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The rain rapped against the window panes of the shack. Wind seeped throw the thatched roof and made the candles shimmer sending chills down the back of the boys neck. The young lad finished his meal of stale bread and butter, gave his scrawny dog an old meat bone and lay down in his bed of hey by the fire. In the middle of the night the wind howled like the wolves of winter in the northern hills but that was not what woke the boy. Suddenly a shrill scream broke the night and then silence. The boy shuddered, got out of bed and bolted the door, added a log to the fire and tried to sleep. His dreams were cursed with the wails of the drowhims, ghouls that came out at night and lurked in the forest that occasionally ventured out to feed on cattle and when they could human flesh but that wasn’t often for one may protect themselves by placing copper steaks around the building that they reside in. But lately they have seemed to find a way past the copper steaks and were constantly feeding on human flash. But the drowhims can not be touched by sunlight without being turned to solid copper and people of the village use this to there advantage and try to escape. But sadly the closest place to take shelter is about 50 miles away and it would take over a day to get there and you would surly be eaten by the drowhims by then.

The boy woke up by the licking of his faithful hound. The lad went to the cupboard to find something for breakfast. He put his hand way back in the cupboard and pulled out some bread crusts. After finishing his meal he headed out for his daily routine of begging. His hound remained behind to guard the shack. The boys house was at the edge of the village and closest to the forest. His mother had eaten by the drowhims when he was about three years old and his father had left his mother before he was born. The orphan made his way down the hill towards the small village. In the middle square the boy overheard a rich mans conversation. “Ok son all we need to buy now is some good horses to get us out of the region and away from the drowhims.†The man’s son’s face was white with terror for he was afraid of the road ahead. “Will we be able to make it father?†The man’s chubby son asked. “I hope so but it’s better than sitting here waiting to be eaten.†The man replied sadly. The man noticed that the orphan had been listening and called him. “Hey boy!†“Who me?†The boy replied. “Yes you have you heard what I was saying?†“Yes.†The boy replied guiltily. “I need a servant to accompany me out of the village all my other ones are to afraid to go, I will also pay you quite handsomely when we arrive at the other village!†said the merchant. The boy was quite poor and the boy almost went berserk at the thought of a small fortune! “I will accompany you sir under one condition that I may bring my dog.†“Of course you may bring him he may be able to protect us on our journey.†“Meet me back here in an hour I will have a steed waiting for you!†“Yes sir.†The boy replied. “Oh one more thing since were traveling together wee should know each others names, mine is Mr.Fascoff my sons is Gerald and yours is?†“My name is Garath sir and my dog is Fido!â€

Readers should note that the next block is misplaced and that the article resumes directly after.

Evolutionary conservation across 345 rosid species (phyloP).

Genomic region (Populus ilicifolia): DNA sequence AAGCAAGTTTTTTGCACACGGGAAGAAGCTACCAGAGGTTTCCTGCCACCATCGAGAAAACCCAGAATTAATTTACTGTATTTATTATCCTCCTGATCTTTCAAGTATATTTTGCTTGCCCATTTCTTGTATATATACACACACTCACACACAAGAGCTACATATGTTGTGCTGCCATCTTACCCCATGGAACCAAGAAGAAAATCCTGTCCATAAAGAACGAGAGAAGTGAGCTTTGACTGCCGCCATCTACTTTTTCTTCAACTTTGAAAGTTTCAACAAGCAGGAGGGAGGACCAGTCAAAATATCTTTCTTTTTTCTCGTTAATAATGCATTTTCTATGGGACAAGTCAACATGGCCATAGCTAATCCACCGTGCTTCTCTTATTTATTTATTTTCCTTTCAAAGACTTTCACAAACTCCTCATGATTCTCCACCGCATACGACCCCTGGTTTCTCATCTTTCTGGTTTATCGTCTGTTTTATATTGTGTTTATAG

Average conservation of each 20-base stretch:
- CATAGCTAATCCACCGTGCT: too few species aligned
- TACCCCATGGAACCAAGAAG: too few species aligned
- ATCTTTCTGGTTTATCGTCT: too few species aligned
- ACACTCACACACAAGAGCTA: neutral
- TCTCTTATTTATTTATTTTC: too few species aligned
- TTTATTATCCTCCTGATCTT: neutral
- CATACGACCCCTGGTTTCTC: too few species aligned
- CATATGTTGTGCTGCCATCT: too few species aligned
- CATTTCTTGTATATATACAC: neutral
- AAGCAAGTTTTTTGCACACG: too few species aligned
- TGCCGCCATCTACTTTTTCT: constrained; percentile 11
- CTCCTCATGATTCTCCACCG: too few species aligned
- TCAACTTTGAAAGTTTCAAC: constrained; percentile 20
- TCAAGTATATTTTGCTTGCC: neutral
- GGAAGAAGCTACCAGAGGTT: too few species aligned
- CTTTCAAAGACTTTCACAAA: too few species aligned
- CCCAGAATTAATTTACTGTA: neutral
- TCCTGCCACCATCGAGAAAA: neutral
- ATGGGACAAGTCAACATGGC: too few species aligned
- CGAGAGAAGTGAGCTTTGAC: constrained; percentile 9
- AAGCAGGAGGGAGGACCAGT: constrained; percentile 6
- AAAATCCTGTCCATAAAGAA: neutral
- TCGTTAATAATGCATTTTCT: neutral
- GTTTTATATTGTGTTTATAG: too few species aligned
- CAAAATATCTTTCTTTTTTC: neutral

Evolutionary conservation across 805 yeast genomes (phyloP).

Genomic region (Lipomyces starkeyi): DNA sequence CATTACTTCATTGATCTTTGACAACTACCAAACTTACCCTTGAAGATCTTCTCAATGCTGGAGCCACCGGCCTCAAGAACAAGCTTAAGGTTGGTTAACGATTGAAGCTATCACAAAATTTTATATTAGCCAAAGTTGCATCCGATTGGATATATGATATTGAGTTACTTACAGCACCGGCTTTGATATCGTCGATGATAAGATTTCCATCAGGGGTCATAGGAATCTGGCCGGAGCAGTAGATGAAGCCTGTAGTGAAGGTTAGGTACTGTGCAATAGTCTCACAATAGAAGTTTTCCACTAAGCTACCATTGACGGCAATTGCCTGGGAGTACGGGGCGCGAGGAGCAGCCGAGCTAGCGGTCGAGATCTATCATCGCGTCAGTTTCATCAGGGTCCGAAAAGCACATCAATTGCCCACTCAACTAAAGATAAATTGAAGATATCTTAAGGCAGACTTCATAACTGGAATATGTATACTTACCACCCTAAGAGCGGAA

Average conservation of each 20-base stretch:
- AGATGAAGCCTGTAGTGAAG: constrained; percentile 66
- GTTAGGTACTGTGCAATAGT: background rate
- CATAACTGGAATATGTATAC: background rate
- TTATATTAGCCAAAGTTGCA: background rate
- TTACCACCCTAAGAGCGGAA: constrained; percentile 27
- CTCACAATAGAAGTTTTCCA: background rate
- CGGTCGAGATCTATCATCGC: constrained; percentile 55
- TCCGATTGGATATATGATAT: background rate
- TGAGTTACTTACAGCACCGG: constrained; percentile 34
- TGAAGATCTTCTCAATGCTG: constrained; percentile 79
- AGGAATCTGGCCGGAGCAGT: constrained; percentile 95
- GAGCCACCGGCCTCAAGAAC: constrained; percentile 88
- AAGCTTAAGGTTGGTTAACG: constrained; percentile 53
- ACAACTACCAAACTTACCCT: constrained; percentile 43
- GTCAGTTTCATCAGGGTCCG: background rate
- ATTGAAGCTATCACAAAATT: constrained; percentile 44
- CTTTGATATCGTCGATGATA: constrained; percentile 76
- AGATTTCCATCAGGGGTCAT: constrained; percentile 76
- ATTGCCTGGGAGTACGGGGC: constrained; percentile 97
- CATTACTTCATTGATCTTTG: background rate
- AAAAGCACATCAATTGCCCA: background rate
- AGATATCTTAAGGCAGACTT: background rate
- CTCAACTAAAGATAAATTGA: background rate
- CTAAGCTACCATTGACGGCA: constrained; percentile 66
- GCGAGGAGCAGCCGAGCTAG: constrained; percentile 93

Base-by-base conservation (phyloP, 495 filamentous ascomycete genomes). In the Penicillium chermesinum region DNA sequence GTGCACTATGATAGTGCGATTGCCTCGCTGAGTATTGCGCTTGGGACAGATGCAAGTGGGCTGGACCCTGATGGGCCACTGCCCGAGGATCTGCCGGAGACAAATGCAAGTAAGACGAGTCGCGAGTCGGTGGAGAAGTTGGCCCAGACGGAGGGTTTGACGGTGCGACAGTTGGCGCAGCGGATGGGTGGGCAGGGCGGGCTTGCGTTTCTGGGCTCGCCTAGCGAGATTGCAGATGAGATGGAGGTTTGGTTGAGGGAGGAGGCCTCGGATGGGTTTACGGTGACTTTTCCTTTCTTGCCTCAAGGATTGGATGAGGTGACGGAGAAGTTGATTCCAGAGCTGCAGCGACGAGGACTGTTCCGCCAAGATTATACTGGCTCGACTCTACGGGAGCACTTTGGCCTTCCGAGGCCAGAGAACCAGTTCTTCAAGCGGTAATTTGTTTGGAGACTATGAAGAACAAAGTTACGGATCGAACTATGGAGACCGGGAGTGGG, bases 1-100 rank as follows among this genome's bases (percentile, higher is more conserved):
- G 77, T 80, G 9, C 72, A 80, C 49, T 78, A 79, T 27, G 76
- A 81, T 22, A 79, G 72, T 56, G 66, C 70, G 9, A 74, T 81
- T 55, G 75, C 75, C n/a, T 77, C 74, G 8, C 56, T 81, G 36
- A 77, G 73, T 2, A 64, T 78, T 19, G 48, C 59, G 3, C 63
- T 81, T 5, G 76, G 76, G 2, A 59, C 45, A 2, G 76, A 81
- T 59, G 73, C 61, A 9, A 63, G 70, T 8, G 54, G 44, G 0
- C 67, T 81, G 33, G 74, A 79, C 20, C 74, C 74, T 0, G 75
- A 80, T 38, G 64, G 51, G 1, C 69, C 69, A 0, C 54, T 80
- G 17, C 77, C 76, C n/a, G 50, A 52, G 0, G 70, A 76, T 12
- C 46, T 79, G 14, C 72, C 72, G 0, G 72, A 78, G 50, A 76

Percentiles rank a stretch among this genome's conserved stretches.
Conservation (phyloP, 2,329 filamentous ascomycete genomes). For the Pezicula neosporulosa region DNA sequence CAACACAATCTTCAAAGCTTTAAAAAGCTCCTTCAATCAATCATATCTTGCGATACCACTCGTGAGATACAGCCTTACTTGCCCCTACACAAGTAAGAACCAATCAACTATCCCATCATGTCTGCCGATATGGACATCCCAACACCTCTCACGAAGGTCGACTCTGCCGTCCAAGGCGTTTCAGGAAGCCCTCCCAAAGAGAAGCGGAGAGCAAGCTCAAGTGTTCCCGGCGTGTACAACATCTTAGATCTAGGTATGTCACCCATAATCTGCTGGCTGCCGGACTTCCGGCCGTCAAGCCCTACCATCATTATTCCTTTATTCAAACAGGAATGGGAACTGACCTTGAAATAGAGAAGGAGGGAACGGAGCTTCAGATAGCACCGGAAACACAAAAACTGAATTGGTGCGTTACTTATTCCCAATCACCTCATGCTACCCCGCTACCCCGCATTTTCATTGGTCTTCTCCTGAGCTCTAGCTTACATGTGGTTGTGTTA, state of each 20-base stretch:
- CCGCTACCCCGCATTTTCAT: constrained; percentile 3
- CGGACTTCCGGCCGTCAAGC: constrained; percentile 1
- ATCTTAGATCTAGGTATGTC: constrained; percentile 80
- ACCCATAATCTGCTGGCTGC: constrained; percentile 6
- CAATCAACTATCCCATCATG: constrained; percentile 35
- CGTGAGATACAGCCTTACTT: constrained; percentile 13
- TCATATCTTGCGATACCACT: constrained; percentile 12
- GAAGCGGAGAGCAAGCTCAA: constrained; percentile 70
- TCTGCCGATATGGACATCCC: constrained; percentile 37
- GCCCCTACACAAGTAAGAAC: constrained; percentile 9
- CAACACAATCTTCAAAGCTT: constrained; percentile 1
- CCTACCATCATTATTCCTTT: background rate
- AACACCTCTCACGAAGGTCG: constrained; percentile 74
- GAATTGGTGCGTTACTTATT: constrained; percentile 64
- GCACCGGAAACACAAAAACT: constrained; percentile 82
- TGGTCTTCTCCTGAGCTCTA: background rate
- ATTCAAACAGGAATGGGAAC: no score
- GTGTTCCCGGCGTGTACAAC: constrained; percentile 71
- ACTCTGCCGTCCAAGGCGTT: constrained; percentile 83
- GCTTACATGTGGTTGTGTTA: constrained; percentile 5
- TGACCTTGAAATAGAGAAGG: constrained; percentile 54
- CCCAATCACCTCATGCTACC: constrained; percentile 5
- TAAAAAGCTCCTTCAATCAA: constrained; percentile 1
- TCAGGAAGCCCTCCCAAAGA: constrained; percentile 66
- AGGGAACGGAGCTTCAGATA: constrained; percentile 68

Garath returned an hour later with his dog and a sack of his things. “Mr. Fascoff I am ready to leave.†“Good here is your mount.†The man returned with a chestnut mare and handed the rains to the boy. The boy mounted and followed the man out of the village. The boy kept his mutt in the saddle bag for he wasn’t a big dog. They had galloped for hours stopping only to let Garath feed and water the horses.

They had traveled thirty miles and it was now dusk. They built a fire as the mists rouse about them and it became spookier.

The drowhims feared fire almost as much as they feared light but the knew that it could be put out with water. Garath heard screams in the distance every so often but every time it seemed to come closer until the small party heard rustling in the bushes around them. The drowhims were about the size of a human but there backs were slanted like a zombie and smelt terrible. “Were do they get the cloths?†Gerald asked. “Probably off there dead victims!†His father replied. That would explain the stench Garath thought. Some How they survived the night and the drowhims left them in the morning. They made it to the next village in a few hours of riding. “What should I do with the horse?†Garath asked. “Keep it boy I have no need for it and here’s your pay!†The rich man handed the boy a purse Bulging with silver and gold coins. Garath’s face was white with excitement. “Thank you very much sir.†“Pleasure.†Mr. Fascoff replied. With a great weal of his horse the man and his son galloped off and were never saw again by Garath!

The boy Soon purchased a house and got a job as the locale black smith and lived happily ever after with his dog Fido!


The end


OK thats all

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